Exhibitions

Véio | sculptures | from 12/03/2010 to 15/05/2010

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Introduction

Cícero Alves dos Santos | Véio

The Estação Art Gallery and the Institution of the Imagination of the Brazilian People (IIPB) start the year of 2010 by continuing to pursue its greatest aim, that of showing the works of important Brazilian artists. This time we have the partnership of the Karandash Gallery of Maceió, State of Alagoas, commanded by Maria Amélia Vieira and Dalton Costa, enthusiasts of the works of several local artists and also responsible for their publicity throughout the country.

These are artists who, lacking erudition but with the sheer force of their works, have shown that art is art, without any distinction or prejudice. They have made inroads into the market just through rigour and the quality of their own style of artistic doing. Slowly, the difference between art and handicrafts becomes clear. The fact that these two concepts have often been grouped together, for so many years, has postponed the true recognition of these artists, coming from our very own people – the Brazilian people.

Last year we showed, for the first time in São Paulo and in an individual exhibition, the Pernambucan sculptor José Bezerra and mineira ceramicist Izabel Mendes da Cunha, as well as the deceased and internationally renowned José Antonio da Silva, a painter from the state of São Paulo. They have all received the applause from the media and also from the public in São Paulo.

The first exhibition of this year is that of Sergipan sculptor Cícero Alves, from the city of Nossa Senhora da Glória, and better known as Véio, whose work I have had the pleasure of following for several years, with growing enthusiasm. I went over to meet him personally and also make an official invitation for him to come to the event in November 2009. With me were the curator Paulo Monteiro, a plastic artist, and also the photographer and plastic artist, Germana Monte-Mór. This was a day that added a significant artistic and human experience to every one of us. A sensitive man, serious and even suspicious, Véio came to show us his art and his way of life.

Living in the arid region known as sertão, his citizen spirit boosted him to establish a “museum” with old artefacts and objects, all coming from the sertanejo way of doing things, and which, in his opinion, are declining. These include tools for the plough, ox-carts, musical instruments and barber’s instruments. After all, a variety of objects which, when brought together, reconstruct life as it was in the region. Apart from the objects, the artist has also preserved the memories of the city in historical documents obtained at the local registry office and also photographs of important people such as mayors, councillors, and other illustrious citizens.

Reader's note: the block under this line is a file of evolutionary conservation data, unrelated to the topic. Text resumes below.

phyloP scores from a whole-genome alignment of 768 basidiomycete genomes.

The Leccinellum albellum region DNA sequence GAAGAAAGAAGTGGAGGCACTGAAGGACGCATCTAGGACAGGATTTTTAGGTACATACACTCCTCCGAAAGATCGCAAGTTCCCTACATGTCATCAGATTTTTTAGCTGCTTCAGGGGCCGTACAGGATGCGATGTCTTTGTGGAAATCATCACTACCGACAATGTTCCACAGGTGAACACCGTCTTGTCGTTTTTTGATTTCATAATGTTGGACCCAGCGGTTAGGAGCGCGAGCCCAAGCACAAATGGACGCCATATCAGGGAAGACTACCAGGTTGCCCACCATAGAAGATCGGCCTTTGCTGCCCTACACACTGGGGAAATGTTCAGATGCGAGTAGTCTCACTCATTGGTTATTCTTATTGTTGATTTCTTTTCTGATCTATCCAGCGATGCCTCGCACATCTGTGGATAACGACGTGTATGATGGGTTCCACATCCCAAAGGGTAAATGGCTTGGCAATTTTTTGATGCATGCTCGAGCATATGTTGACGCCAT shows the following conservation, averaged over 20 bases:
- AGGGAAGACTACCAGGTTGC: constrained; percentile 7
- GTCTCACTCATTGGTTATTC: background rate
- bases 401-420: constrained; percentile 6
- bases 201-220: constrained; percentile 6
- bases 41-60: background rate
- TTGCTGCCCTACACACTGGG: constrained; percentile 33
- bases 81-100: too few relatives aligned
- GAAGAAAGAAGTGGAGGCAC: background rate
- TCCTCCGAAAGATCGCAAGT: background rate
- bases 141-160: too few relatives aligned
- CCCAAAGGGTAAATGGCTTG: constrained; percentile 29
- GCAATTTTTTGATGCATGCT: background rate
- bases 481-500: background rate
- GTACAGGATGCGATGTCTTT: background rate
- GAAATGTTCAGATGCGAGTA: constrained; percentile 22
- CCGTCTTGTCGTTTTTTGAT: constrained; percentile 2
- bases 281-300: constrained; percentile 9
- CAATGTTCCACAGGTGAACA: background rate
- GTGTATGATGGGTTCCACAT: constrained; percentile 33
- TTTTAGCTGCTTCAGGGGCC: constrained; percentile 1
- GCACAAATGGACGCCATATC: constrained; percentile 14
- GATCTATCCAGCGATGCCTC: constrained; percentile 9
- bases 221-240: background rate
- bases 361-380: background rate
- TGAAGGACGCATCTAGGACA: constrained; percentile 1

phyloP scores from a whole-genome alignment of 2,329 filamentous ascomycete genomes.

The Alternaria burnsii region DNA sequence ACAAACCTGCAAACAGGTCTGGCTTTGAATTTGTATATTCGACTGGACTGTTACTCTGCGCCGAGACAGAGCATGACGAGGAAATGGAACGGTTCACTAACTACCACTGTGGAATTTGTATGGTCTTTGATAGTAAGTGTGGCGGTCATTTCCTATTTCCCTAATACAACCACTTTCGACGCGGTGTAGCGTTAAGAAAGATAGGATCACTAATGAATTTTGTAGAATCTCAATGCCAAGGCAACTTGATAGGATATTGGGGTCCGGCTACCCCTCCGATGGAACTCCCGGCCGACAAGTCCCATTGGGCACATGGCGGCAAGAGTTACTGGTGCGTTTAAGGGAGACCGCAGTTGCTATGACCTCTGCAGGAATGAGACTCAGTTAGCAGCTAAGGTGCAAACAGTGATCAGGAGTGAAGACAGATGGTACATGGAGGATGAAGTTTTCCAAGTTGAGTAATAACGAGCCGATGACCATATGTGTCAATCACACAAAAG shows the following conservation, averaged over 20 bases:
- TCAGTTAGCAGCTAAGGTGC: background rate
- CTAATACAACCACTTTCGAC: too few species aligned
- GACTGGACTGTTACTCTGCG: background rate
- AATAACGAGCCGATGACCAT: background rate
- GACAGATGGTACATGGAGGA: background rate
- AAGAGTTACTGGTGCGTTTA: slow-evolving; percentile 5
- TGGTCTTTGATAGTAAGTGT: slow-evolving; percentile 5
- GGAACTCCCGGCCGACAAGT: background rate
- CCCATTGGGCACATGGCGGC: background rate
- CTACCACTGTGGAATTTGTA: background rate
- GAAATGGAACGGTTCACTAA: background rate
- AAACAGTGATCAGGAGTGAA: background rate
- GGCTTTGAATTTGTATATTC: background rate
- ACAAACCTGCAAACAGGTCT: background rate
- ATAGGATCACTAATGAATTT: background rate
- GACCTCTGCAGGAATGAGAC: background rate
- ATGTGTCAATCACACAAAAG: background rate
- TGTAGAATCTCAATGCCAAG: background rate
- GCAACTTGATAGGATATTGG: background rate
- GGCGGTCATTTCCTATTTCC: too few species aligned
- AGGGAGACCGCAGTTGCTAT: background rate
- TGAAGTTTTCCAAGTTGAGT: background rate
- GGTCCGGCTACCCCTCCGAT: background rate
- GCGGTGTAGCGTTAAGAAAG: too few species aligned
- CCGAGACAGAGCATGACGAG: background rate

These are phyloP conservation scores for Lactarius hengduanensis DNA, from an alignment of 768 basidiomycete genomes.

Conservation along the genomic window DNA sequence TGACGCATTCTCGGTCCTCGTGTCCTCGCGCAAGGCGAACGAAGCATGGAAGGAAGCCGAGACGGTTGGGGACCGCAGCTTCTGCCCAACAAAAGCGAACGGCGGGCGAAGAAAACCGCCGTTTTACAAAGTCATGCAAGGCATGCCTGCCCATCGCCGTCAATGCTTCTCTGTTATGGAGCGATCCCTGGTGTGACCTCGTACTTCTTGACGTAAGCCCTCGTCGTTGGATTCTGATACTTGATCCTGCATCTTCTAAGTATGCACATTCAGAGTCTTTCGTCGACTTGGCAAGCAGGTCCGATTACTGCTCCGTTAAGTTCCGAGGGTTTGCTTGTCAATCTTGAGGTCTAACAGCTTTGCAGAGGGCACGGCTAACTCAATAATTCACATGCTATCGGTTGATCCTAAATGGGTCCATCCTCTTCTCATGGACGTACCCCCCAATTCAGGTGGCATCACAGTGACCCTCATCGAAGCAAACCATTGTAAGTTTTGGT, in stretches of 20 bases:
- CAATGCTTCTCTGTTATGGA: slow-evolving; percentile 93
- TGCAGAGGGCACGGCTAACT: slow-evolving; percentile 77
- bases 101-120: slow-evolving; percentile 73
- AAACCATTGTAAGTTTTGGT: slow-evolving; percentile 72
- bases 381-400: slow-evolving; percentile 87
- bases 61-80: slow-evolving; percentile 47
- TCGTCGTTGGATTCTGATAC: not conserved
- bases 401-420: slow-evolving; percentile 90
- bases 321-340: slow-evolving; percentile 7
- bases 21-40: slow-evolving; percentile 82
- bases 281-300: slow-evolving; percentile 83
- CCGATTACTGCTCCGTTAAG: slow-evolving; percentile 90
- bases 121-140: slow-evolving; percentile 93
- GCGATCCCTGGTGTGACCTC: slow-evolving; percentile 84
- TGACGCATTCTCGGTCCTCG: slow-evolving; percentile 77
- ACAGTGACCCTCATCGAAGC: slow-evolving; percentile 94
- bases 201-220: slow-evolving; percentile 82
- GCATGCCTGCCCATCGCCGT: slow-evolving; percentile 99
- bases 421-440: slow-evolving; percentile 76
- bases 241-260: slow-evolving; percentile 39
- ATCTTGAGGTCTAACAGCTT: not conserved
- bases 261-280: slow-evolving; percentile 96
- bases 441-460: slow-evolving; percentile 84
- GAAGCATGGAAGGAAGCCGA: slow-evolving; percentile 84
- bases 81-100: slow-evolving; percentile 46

Véio is a unique personality, and this directly and immediately reflects upon his incomparable work. We have put it together with enthusiasm and joy, hoping to transmit these and many other motions. 

Vilma Eid

 

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Curator

Véio | Sculptures


At the mouth of the woods 



  1.     I.        For Cícero Alves dos Santos, better known as Véio, there are two types of tree trunks from which the sculptures are made: closed and open. Open trunks are those where the projection of an image naturally blends in with the natural form of part of the tree. A fork in a tree could become two legs or two horns, depending on the figure that has been projected by the artist. Closed trunks, in contrast, are carved exclusively based on imagination.


This procedure that Véio adopts in the “open trunk” was very common in art during the prehistoric period. In the grotto at Altamira, in Spain, we see an animal representation in which only a slight stroke of the paintbrush shows the places where the eyes of the figure would be; the rest of the animal’s body completes itself in the relief of the rocky wall of the cave. The systematic use of natural features is a permanent feature in the art of the time1.